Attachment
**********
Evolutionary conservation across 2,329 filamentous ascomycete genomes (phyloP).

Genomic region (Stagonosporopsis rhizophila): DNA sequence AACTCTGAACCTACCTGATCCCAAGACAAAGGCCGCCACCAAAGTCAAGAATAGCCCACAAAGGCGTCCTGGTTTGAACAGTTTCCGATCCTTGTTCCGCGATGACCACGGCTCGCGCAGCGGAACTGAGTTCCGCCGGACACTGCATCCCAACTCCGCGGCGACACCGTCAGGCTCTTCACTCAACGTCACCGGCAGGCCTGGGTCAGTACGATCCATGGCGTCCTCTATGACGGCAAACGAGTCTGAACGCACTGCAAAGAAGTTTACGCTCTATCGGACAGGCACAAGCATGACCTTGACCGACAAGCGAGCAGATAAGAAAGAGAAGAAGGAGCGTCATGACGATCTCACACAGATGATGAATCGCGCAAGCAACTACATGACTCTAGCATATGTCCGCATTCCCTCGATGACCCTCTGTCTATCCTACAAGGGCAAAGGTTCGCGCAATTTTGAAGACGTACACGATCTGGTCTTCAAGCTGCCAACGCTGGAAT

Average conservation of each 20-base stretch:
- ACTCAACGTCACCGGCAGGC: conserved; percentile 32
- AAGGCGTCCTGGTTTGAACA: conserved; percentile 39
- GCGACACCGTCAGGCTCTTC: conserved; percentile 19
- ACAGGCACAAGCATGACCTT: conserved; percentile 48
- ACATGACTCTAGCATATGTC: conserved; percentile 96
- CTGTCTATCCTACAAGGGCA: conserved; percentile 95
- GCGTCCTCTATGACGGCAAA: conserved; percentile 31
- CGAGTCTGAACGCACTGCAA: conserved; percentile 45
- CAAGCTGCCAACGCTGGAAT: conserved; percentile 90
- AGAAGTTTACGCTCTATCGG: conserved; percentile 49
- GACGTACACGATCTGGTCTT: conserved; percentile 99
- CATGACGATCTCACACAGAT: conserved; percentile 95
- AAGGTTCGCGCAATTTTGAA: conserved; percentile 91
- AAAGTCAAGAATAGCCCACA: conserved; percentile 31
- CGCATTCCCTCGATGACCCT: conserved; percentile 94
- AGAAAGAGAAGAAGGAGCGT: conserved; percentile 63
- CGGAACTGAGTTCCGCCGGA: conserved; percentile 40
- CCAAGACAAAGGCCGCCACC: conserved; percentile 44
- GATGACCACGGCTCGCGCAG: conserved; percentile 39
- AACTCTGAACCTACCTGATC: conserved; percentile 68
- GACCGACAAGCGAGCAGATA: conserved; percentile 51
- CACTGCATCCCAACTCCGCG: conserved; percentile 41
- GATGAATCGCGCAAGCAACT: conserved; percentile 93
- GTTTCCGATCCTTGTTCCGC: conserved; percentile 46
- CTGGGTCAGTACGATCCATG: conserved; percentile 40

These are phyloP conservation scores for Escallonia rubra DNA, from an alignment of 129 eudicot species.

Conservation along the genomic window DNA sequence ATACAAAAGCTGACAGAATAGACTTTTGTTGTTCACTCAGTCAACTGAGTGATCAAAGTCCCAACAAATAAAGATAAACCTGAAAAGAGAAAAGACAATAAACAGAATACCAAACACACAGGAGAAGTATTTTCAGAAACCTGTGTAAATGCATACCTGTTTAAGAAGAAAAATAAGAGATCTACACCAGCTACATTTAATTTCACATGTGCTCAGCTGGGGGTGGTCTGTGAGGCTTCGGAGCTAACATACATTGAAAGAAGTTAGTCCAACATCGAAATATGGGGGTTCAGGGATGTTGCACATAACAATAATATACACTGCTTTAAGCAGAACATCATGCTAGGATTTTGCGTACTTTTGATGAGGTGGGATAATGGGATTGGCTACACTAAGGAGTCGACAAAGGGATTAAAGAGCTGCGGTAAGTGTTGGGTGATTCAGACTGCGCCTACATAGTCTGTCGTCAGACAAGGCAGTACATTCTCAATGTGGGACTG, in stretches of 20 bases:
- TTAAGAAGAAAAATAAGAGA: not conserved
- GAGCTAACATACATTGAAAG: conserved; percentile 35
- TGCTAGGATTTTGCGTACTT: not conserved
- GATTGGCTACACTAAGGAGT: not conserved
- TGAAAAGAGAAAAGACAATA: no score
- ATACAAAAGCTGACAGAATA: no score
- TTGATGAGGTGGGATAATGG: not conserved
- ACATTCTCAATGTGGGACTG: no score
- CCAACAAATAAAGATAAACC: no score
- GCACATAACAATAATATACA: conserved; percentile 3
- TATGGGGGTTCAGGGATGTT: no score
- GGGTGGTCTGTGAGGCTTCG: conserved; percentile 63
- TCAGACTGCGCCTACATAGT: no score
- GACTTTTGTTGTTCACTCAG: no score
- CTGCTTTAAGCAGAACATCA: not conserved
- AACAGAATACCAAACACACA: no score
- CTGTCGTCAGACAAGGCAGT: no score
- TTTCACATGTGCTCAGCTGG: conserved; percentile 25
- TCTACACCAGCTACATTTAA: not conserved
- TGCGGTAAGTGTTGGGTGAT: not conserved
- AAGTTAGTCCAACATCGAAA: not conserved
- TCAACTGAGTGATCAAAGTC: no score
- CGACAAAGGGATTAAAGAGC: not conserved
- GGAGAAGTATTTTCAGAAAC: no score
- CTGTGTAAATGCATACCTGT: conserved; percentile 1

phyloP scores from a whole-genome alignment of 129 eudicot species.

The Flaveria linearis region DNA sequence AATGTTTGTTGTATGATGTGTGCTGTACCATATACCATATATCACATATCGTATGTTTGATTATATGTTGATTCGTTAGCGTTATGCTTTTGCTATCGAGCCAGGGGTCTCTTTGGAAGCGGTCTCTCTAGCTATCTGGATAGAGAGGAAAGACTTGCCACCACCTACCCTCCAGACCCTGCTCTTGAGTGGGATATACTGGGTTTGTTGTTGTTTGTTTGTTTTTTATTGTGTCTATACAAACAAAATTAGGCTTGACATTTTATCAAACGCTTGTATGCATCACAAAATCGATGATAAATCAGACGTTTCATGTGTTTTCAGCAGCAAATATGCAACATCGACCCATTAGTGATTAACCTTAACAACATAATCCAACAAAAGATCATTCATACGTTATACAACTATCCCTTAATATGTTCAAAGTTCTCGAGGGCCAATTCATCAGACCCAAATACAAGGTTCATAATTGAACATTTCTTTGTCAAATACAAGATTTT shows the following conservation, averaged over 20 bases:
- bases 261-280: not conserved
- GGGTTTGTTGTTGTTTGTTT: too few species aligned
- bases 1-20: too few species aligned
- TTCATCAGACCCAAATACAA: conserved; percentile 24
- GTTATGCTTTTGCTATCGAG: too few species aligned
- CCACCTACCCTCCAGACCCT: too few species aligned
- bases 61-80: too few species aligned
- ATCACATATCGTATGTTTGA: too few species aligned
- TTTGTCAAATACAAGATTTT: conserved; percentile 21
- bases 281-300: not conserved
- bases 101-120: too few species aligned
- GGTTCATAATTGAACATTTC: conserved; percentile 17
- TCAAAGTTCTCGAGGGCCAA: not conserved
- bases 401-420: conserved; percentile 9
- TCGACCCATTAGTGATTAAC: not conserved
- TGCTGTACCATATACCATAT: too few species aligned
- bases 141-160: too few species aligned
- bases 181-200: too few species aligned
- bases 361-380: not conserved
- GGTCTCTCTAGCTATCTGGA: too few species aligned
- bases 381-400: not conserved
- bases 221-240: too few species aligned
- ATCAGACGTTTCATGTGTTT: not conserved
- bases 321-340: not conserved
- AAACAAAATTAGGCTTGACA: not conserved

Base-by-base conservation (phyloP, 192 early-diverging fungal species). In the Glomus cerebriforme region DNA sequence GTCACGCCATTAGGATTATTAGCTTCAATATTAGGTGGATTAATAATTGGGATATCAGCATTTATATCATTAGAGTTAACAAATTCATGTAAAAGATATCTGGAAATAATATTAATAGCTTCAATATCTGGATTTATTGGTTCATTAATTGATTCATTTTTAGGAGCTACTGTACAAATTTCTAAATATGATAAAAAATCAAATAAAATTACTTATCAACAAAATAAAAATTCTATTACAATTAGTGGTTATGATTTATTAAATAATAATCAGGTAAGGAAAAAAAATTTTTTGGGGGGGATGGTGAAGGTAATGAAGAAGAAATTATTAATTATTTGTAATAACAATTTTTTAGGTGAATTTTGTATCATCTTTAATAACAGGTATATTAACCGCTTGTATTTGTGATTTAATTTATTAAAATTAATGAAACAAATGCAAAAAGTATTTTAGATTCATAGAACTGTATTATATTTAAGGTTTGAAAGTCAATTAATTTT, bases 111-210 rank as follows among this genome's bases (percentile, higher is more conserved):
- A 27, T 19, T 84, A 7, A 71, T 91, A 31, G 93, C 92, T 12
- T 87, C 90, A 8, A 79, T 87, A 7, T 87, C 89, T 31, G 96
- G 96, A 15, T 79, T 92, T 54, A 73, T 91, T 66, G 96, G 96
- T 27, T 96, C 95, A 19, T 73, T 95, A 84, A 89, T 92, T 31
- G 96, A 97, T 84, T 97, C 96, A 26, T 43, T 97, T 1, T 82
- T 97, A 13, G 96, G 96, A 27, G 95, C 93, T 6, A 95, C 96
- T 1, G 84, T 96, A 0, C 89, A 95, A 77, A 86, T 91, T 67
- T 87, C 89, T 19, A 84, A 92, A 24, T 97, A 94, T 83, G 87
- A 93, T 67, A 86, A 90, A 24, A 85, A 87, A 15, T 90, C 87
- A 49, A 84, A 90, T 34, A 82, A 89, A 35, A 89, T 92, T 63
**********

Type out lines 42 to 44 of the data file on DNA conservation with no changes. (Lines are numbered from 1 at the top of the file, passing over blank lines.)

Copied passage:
- GGGTGGTCTGTGAGGCTTCG: conserved; percentile 63
- TCAGACTGCGCCTACATAGT: no score
- GACTTTTGTTGTTCACTCAG: no score